Cannabis Act takes a problematic approach to dealing with youths

After the legalization of recreational cannabis in 2018, discrepancies remain with how the Cannabis Act addresses youths.

Cannabis Act takes a problematic approach to dealing with youths
Program chairpeople Katherine Batycky and Meaghan Thomas discuss cannabis regulation in relation to Canadian youths with panelists Emma Rhodes, Samira Ahmed, Colin Anderson and Giovanna Di Sauro at the OBA Institute on Feb. 6 in Toronto.

Three months after the legalization of recreational cannabis, discrepancies remain with how the Cannabis Act addresses youths.

During a panel discussion hosted by the Ontario Bar Association Wednesday, Emma Rhodes, panel lawyer for the office of the children’s lawyer at the Ministry of the Attorney General, said federal cannabis regulations are not only problematic for those under the age of 18 but may be considered unconstitutional under the Youth Criminal Justice Act.

The issues lie primarily in the differences between youth and adult sanctions for the possession of cannabis and cannabis plants. Under the federal act, adults face criminal liability for possession of more than 30 grams of cannabis, whereas youths are criminally liable for possession of more than five grams.

“That is, I would argue, illegal under the Youth Criminal Justice Act, because the Youth Criminal Justice Act says that a young person cannot face a higher sanction than an adult for the same offence,” Rhodes said. “Not only do they face a higher sanction, they also face criminality for something that adults cannot have criminality for.”

Differences also exist in the production of cannabis material, where adults are not permitted to have more than four cannabis plants and youths are not allowed any.

However, Rhodes doubts that there will be any constitutional challenges appearing in courts across the country.

“I think that federal Crowns know that it's not constitutional, and they know that it runs afoul of the YCJA,” Rhodes said. “I don't know a federal Crown that will prosecute. I think they will withdraw.”

Samira Ahmed, a litigation lawyer at Justice for Children and Youth, also sat as a panelist during the discussion.

She says not only does the federal act create a status offence with the dissimilarities between youth and adult consequences, there is also confusion in how charges for under-age cannabis possession or production will apply once the individual turns 18 years of age. According to Ahmed, a youth convicted of an offence under the YCJA can have their records turn into a criminal record after the age of 18, but that provision can result in an adult being sentenced for an offence that doesn’t exist for that age group in the first place.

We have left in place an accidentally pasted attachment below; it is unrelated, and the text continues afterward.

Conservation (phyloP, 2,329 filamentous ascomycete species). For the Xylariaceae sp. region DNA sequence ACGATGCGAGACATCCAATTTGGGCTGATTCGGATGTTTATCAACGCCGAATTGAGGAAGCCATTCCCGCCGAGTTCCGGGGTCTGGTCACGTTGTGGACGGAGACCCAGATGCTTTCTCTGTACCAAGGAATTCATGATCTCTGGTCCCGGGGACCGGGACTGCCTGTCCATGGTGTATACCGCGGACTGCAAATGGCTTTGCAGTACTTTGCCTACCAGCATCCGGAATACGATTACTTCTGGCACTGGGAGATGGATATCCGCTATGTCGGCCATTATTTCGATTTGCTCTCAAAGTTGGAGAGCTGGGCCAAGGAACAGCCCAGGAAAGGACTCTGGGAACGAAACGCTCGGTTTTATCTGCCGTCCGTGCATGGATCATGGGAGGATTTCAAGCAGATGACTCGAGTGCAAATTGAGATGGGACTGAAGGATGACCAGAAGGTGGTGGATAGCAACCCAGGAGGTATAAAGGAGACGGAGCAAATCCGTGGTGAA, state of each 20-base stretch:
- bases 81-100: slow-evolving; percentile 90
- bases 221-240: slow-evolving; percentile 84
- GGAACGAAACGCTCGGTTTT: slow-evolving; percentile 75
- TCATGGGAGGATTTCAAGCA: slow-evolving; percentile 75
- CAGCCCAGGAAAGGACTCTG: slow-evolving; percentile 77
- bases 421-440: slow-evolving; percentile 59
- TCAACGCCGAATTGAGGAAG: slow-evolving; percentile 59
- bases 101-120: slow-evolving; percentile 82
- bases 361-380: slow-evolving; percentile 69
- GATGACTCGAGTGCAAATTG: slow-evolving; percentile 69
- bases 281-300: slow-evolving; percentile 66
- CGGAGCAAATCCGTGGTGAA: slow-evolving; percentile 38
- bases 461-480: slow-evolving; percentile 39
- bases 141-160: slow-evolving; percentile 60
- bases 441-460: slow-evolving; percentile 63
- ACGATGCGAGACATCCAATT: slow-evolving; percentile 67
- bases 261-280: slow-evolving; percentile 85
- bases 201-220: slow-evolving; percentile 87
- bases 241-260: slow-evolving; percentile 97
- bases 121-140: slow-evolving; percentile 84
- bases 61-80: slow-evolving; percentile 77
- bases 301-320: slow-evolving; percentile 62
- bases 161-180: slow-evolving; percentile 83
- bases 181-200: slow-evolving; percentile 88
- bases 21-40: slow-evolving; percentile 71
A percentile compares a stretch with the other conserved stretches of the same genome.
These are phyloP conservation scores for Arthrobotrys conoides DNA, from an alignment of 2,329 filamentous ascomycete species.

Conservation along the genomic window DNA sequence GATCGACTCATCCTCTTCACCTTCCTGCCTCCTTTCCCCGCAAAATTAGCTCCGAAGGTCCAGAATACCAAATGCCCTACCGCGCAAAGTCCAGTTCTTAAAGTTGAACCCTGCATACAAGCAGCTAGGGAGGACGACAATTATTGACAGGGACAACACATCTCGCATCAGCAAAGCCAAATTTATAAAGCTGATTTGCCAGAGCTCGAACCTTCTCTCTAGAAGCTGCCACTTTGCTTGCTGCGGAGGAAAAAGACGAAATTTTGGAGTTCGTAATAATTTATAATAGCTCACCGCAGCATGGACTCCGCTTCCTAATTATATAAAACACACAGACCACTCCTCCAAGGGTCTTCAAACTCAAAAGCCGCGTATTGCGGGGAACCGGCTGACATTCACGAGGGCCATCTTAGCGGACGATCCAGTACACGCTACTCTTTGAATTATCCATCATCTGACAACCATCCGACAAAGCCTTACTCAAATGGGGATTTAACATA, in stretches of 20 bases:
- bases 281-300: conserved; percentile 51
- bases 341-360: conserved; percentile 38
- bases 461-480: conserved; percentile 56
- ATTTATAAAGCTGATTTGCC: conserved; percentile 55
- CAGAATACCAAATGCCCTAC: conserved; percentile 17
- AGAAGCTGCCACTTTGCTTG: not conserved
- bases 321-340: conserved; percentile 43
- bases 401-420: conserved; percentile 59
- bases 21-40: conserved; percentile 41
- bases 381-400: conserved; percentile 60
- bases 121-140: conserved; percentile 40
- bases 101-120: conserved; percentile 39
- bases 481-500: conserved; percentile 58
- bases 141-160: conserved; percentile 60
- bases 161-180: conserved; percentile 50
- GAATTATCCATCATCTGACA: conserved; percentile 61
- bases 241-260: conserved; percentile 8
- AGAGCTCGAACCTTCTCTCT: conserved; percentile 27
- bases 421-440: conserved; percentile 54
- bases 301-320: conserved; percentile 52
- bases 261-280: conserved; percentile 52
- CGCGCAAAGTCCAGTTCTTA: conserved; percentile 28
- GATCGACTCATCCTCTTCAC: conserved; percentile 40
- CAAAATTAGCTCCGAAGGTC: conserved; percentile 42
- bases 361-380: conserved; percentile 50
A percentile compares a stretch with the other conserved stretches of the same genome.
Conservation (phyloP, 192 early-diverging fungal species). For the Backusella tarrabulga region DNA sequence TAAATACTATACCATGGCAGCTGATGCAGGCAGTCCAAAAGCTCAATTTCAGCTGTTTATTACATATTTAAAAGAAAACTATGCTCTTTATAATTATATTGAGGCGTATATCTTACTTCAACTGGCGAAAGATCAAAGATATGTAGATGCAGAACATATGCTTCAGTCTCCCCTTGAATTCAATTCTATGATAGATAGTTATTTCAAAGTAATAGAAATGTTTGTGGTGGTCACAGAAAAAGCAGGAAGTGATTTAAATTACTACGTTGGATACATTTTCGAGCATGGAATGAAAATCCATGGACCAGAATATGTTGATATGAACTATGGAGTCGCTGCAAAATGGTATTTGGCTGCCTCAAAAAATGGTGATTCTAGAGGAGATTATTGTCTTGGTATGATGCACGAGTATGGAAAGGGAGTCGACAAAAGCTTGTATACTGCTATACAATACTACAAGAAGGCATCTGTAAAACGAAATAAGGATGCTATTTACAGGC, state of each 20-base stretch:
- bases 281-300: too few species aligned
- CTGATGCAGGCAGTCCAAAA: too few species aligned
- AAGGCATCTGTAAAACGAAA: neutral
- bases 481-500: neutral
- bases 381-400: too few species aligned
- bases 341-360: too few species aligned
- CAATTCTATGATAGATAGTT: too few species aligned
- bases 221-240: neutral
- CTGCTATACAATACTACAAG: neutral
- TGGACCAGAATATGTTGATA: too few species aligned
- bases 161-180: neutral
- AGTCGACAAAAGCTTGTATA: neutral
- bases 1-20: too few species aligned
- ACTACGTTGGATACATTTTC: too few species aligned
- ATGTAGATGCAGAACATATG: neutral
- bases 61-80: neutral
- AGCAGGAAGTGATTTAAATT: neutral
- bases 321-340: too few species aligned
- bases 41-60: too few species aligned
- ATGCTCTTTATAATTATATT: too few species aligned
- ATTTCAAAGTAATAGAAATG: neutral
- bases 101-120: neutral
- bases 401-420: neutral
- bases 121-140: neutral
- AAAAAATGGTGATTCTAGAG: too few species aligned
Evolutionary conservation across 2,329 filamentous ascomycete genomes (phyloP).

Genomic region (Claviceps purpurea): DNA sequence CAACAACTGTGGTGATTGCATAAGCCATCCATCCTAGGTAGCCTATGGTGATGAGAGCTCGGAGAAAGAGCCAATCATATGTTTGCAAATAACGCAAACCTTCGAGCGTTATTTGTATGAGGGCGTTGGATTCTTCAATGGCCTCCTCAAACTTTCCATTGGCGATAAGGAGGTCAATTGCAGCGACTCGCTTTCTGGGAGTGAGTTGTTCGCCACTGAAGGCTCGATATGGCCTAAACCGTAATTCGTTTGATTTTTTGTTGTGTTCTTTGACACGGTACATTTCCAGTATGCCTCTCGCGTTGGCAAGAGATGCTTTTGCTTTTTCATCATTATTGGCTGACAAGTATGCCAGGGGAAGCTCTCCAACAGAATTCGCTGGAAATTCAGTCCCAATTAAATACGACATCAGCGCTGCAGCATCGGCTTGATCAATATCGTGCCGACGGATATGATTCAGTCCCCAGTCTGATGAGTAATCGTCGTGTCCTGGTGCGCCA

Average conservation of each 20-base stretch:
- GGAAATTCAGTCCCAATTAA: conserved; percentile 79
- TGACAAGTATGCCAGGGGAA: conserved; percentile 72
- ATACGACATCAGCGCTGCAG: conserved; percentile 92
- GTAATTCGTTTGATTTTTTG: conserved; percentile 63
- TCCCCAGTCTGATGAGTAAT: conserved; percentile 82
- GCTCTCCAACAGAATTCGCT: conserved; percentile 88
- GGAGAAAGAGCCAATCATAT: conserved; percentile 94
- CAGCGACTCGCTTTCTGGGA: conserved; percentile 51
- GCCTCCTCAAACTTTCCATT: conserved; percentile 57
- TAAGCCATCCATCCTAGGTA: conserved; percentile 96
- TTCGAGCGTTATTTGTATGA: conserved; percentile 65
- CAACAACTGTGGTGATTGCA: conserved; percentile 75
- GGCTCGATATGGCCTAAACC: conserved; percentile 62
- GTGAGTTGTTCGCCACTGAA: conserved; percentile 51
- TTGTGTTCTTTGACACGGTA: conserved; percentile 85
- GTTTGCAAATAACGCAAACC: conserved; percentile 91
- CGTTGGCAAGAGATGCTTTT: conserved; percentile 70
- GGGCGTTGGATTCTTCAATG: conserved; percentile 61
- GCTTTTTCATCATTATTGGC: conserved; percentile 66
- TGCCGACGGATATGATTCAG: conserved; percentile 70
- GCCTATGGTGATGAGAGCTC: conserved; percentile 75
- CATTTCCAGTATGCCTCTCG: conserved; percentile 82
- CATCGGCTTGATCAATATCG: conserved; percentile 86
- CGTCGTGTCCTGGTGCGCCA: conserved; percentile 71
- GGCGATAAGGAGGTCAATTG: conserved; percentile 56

Ahmed also says that the Cannabis Act has an ineffective approach to young people and is inconsistent with the YCJA because of a lack of limitations on the criminal justice system’s involvement.

The act was initially intended to promote the health of children in the face of cannabis legalization, but it has become focused on criminalization as opposed to rehabilitation and reintegration.

“There's no limit on the criminal justice system’s involvement, as we see that there's a more intrusive approach for young people,” Ahmed said. “The criminalization of cannabis use doesn't actually look at the underlying causes of the behaviour; it doesn't provide extra rights protections that are afforded to young people because they are inherently more vulnerable when faced with legal consequences.”

Provinces, however, are also subject to their own regulations surrounding the sale, distribution, purchase, possession, cultivation, propagation and harvest of cannabis, Rhodes said, and Ontario has decided to regulate cannabis as a Provincial Offences Act similar to traffic violations, alcohol and trespassing property offences.

Aimed at reducing the criminalization of young people for cannabis-related offences, under s.20(2) of the Ontario Cannabis Control Act, police have the discretion to withdraw charges and refer an arrested youth to education and prevention programs.

However, Rhodes suspects that this may be “disproportionately applied depending on the status of the young person, whether or not they’re racialized or poor.”

Schools are also in a position to be able to provide these supports to students, and Colin Anderson, system principal for Safe Schools in Ontario, says that he has been working closely with principals across the board to help them rethink cannabis as in alignment with alcohol.

Changes were made to the Education Act following the regulation of cannabis, which de-listed the substance as an illegal drug. Police, now, are no longer required to be notified when a student is found in possession of cannabis, and it is up to the discretion of school staff to notify police in situations where a student is caught “giving” cannabis to another individual, Anderson said.

“Our goal isn't to punish, it's to discipline, and the root of discipline is learning,” Anderson said. “Our goal is to connect those students with supports and stop recurrences of the same behaviour.”

Ahmed said there should be consideration for the risk of duplication of consequences when a youth may be facing both suspension or expulsion through the Education Act and a provincial or federal offence, especially for highly vulnerable youths that are overrepresented in both systems.

“There is this decision for police officers to be making in terms of whether they look at the situation that is occurring on school property from the provincial legislation's perspective or the federal legislation's criminal perspective,” Ahmed said, “and hoping that the provincial scheme is favoured, as opposed to the criminalization of the behaviour.”


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